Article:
For example, whatever we see in newspapers, news or in magazines are all a result of photojournalism.

This include the photography of unexpected events at a planned place. A photographer has to reach at a correct place at a correct time to make it happen perfectly.

Conceptual/Fine Art Photography: This genre of photography includes telling a story. In this genre, we create our own story and our own characters in a made-up environment. We are supposed to have an idea of how our output will look like and how we can plan to make it so.

The photographer always tries to send a message, an idea or an emotion by these pictures.

Portrait Photography: In this kind of photography, all the focus is made on the mood or on the expressions of the object. It is an intriguing subject for the photographers. A portrait can be a full-body portrait or can be close-up portrait. Whichever the image we take, our face is focused the most.

It must be kept in mind that the image must be sharp and is well focused. Eyes must be specially focused as they throw maximum emotions. Jokes can be told once we have to make a pleasant mood of our object.

Sport Photography: This is one of those photography types which includes framing of the objects which are either in fast motion or in action. These sporting events are captured by using very long lenses.

Expert tip: It is advisable to use high ISO while clicking this type of photos. By high ISO, we are enabled to make high shutter speed, which in turn produce quality images. We can change angles accordingly and can get variety of images.

Street Photography: Capturing something in our day-to-day life or at public places is most probably said as street photography. It is similar to that of candid photography. In this genre, photographer visualize the real-life scene or behind the scene images, but in candid the focus is on the object or on a popular tourist spot.

A photographer must observe every little aspect which is around him/her. As soon as a story is visualized, the image must be captured.

War Photography: This genre works on the areas where a war is going on, or is finished. The photographers even put their life in danger for capturing these photos. These pictures or the stories can be recorded even after a war is finished.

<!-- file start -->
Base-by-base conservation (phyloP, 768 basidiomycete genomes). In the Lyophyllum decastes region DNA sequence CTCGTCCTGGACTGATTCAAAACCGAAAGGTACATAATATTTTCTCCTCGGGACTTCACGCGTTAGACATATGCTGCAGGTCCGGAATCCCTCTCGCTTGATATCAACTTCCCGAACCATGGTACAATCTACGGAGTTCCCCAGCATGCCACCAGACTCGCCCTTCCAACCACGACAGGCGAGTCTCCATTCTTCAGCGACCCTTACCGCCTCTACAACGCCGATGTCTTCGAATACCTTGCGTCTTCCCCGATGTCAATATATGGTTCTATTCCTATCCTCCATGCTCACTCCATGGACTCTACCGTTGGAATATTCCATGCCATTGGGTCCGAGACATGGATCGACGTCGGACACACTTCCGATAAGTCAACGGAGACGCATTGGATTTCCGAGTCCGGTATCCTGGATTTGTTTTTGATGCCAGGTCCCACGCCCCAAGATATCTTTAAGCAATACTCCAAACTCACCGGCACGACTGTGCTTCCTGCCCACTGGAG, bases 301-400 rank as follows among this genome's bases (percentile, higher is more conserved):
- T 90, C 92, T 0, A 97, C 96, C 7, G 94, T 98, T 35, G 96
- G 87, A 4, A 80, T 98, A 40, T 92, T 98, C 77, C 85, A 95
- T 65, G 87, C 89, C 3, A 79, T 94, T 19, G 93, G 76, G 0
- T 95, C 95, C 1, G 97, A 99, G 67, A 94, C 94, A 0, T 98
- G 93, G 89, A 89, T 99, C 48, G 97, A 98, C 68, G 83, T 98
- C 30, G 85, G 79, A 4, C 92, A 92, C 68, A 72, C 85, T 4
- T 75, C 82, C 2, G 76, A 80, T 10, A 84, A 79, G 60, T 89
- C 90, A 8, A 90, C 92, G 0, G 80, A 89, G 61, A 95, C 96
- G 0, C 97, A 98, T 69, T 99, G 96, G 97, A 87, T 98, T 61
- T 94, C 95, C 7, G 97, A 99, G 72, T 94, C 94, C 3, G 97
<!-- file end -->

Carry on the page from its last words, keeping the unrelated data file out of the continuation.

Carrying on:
The photography kit of a war photographer must be simplified enough to change the lenses and the camera according to the situation. It is highly denied not to carry heavy accessories with them. Heavy accessories may fall us in trouble if an adverse situation comes.

10 Tips To Tell You How To Start A Photography Business By Finding Your Photography Niche

Sooner or later, most photography enthusiast give some thought to “how to start a photography business.” Unfortunately, there are a ‘few’ challenges that “doom” us to failure. One of the biggest challenges that we bring is our failure to make the distinctions between our love of photography (re: our enjoyment and passion for photography) and the business of photography (understanding buying and spending habits of people that are photography customers).

For example, many of us think that because our photography work is “so good,” that we shouldn’t have that much trouble selling it. We, sometimes, mistakenly, think that great art and photography “sells itself.” Big mistake! Great photography does not sell itself. In the business world, nothing sells itself – nothing! Knowing this is critical to start a photography business.

Our failure to make the distinction between our passion for photography and our desire to be in the photo business is also evident in how we try to tell people about what we do. For example, photography customers don’t care what type of equipment we use. They don’t care how many mega-pixels we have, nor how much our equipment cost us, nor what brand of camera we use. Photography customers (current and potential) want to know that we can, and will, produce the highest quality photography work for them.

Think about it, the mechanics that repair our cars don’t tell us what tools that they use. The chefs in the restaurants that we patronize don’t tell us what type of pots, pans or stoves that they use. In those businesses, it is already established what customers want and how best to give it to them. In other words, other businesses do a better job of understanding their ‘niche.’ In order to start a photography business that is consistently successful and growing, we must be clear on what niche we are offering and how to sell the benefits of our niche to the customers.

Another mistake that we budding photography business owners repeat is failing to “specialize” (know our photography niche) in what we do. As photography enthusiasts, we enjoy shooting any and everything. As photographers, that’s just fine. However, when we start a photography business, we, mistakenly, try to be ‘all things to all people’ – we take every photography job offered us.